As the clock hands pointed to 1:30 every one suddenly laid down his tools, the carpenters stopped cutting wood, the sounds of the marble cutters'hammers were hushed, and the workmen quietly walked out of the building, gathered in knots on the sidewalks, and then went home. The contractors were dumbfounded, and the walking delegates informed them that the strike would continue as long as the scab electric wire men remained at work. Those men defied the delegates, and declared that they would remain at work in spite of all the unions. The following is a list of the men who struck: Capenters, 300; marble cutters, 120; marble cutters' helpers, 120; laborers, 75; steam fitters, 40; plumbers, 40; painters, 65; gas fitters, 15; hard wood finishers, 83; polishers, 12.
[Go Norma Ray!]

March 31, 1887,
New York Times Editorial:
The strike of all the mechanics engaged on the Equitable Building yesterday to secure the discharge of a dozen of nonm-union men, over whom the employer of the strikers had no control whatever, is a very extreme manifestation of the spirit of monopoly. The objectionable workmen are employed by the United States Electrical Light Company, and not by the contractor. Their only offense is that they do not belong to a trades union. The Trustees of the building when appelaed to refused to takr any action in the matter, in which they were clearly right. It now rermains to be seen whether the strikers will insist on injuring a contractor who is entirely friendly to them in order to persecute a few men who decline to put themselves under bondage to the union managers. A clearer case of outrage upon the fundamental rights of the laboring men has not lately occurred in this city.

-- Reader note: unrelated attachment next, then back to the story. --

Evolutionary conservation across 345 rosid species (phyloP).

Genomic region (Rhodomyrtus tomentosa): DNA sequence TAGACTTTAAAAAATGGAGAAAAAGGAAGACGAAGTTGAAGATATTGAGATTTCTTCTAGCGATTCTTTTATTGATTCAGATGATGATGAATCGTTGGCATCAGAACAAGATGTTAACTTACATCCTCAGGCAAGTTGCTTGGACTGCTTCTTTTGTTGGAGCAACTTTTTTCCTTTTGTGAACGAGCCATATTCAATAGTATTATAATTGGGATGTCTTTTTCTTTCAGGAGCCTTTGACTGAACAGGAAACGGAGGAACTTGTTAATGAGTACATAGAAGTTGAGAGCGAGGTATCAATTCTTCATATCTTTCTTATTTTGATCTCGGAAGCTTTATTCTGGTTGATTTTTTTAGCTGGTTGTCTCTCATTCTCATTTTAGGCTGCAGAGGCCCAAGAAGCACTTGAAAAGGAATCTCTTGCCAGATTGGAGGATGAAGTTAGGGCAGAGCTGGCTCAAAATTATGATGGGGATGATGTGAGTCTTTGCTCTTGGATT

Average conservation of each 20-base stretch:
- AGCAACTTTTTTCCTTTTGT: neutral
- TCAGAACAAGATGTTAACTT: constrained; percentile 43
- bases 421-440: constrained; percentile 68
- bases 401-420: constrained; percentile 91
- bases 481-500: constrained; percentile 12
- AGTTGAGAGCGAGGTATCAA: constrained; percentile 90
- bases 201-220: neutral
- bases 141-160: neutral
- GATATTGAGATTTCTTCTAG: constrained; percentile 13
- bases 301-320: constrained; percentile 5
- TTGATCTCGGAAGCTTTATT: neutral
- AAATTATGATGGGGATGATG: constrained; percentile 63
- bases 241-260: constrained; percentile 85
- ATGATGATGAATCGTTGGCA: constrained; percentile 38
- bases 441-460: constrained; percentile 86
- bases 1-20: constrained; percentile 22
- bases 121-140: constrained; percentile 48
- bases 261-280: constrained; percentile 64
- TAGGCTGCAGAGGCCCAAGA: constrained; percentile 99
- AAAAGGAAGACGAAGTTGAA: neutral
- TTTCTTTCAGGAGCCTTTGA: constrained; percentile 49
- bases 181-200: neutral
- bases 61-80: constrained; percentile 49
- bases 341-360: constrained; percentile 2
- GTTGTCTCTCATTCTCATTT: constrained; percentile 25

[Oh, stop acting like a little girl, New York Times. It's not like the principals weren't warned...]

Jan. 16, 1887, New York Times,
An accident, resulting in the death of one man and the injuring of two others, occurred in the Equitable Building yesterday [Saturday]. The property is being enlarged and improved and a large force of men is at work. At 10:50 A.M. a heavy scaffolding on the third floor at the Broadway side suddenly fell with a crash that was heard and felt in remote parts of the great building. When the first excitement was over the special policemen employed on the premises hurried to the scene of the accident and rumors went through the halls and corridors that many men were killed and wounded.